Algorithmic Derandomization via Complexity Theory
 In Proceedings of the 34th annual ACM Symposium on Theory of Computing (STOC
, 2002
"... We point out how the methods of Nisan [Nis90, Nis92], originally developed for derandomizing spacebounded computations, may be applied to obtain polynomialtime and NC derandomizations of several probabilistic algorithms. Our list includes the randomized rounding steps of linear and semidefinit ..."
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Cited by 25 (1 self)
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We point out how the methods of Nisan [Nis90, Nis92], originally developed for derandomizing spacebounded computations, may be applied to obtain polynomialtime and NC derandomizations of several probabilistic algorithms. Our list includes the randomized rounding steps of linear and semidefinite programming relaxations of optimization problems, parallel derandomization of discrepancytype problems, and the JohnsonLindenstrauss lemma, to name a few.
Discrepancy Sets and Pseudorandom Generators for Combinatorial Rectangles
, 1996
"... A common subproblem of DNF approximate counting and derandomizing RL is the discrepancy problem for combinatorial rectangles. We explicitly construct a poly(n)size sample space that approximates the volume of any combinatorial rectangle in [n] n to within o(1) error (improving on the construction ..."
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Cited by 19 (4 self)
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A common subproblem of DNF approximate counting and derandomizing RL is the discrepancy problem for combinatorial rectangles. We explicitly construct a poly(n)size sample space that approximates the volume of any combinatorial rectangle in [n] n to within o(1) error (improving on the constructions of [EGLNV92]). The construction extends the techniques of [LLSZ95] for the analogous hitting set problem, most notably via discrepancy preserving reductions. 1 Introduction In a general discrepancy problem, we are given a family of sets and want to construct a small sample space that approximates the volume of an arbitrary set in the family. This problem is closely related to other important issues in combinatorial constructions such as the problem of constructing small sample spaces that approximate the independent distributions on many multivalued random variables [KW84, Lub85, ABI86, CG89, NN90, AGHP90, EGLNV92, Sch92, KM93, KK94], and the problem of constructing pseudorandom generat...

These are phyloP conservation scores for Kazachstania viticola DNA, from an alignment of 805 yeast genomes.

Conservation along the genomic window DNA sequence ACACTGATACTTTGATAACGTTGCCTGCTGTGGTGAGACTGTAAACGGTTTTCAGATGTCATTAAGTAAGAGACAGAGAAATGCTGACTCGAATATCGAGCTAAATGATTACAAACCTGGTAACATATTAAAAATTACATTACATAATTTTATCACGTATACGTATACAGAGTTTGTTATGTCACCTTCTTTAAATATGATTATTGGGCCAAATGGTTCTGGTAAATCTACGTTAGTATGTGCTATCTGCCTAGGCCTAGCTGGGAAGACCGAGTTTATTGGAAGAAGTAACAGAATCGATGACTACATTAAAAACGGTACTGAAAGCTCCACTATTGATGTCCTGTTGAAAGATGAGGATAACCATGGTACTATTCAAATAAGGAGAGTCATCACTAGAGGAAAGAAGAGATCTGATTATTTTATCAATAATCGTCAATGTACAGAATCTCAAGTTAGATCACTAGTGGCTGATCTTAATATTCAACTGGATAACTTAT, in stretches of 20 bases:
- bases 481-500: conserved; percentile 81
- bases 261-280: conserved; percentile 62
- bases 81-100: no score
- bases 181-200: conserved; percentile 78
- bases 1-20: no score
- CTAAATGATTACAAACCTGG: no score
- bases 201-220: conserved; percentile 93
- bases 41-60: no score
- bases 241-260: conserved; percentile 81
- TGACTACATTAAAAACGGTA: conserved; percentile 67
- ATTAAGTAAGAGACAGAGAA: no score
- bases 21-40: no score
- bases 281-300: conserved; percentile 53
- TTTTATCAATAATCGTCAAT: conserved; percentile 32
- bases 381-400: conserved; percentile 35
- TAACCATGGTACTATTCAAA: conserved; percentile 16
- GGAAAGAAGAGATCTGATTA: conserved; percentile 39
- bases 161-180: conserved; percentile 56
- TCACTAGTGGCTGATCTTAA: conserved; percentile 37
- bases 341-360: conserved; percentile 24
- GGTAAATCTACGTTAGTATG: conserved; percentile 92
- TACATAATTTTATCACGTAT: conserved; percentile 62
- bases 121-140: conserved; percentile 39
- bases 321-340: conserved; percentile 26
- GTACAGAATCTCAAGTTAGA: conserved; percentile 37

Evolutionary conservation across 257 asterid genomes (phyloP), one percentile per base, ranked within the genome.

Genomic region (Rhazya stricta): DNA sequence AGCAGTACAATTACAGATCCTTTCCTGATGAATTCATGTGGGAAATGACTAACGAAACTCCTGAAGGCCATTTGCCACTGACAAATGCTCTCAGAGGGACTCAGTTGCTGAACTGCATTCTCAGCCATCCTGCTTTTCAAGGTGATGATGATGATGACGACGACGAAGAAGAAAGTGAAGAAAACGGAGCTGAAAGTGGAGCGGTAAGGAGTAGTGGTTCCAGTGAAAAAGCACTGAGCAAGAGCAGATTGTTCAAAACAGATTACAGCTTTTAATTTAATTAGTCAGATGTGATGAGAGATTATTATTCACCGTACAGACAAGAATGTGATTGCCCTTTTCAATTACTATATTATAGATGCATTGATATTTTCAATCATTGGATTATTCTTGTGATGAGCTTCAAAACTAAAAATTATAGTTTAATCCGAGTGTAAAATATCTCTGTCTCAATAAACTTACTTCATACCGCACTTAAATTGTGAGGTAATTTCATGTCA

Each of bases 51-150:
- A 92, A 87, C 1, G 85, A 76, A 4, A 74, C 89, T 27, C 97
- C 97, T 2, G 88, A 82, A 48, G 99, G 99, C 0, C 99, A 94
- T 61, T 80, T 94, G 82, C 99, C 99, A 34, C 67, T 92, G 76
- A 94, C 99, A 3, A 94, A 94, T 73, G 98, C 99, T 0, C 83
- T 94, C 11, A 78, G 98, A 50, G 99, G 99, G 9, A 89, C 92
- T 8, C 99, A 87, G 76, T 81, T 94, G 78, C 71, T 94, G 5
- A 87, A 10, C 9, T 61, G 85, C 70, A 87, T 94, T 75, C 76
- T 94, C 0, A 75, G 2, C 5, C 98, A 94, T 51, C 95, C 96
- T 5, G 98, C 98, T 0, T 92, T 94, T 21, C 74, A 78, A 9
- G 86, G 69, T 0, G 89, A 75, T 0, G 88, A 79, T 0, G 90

On Construction of kwise Independent Random Variables
, 1994
"... A 01 probability space is a probability space(\Omega ; 2\Omega ; P ), where the sample space\Omega ` f0; 1g n for some n. A probability space is kwise independent if, when Y i is defined to be the ith coordinate of the random nvector, then any subset of k of the Y i 's is (mutually) indepen ..."
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Cited by 18 (1 self)
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A 01 probability space is a probability space(\Omega ; 2\Omega ; P ), where the sample space\Omega ` f0; 1g n for some n. A probability space is kwise independent if, when Y i is defined to be the ith coordinate of the random nvector, then any subset of k of the Y i 's is (mutually) independent, and it is said to be a probability space for p1 ; p2 ; :::; pn if P [Y i = 1] = p i . We study constructions of kwise independent 01 probability spaces in which the p i 's are arbitrary. It was known that for any p1 ; p2 ; :::; pn , a kwise independent probability space of size m(n;k) = \Gamma n k \Delta + \Gamma n k\Gamma1 \Delta + \Gamma n k\Gamma2 \Delta + \Delta \Delta \Delta + \Gamma n 0 \Delta always exists. We prove that for some p1 ; p2 ; :::; pn 2 [0; 1], m(n;k) is a lower bound on the size of any kwise independent 01 probability space. For each fixed k, we prove that every kwise independent 01 probability space for all p i = k=n has size\Omega\Gamma n ...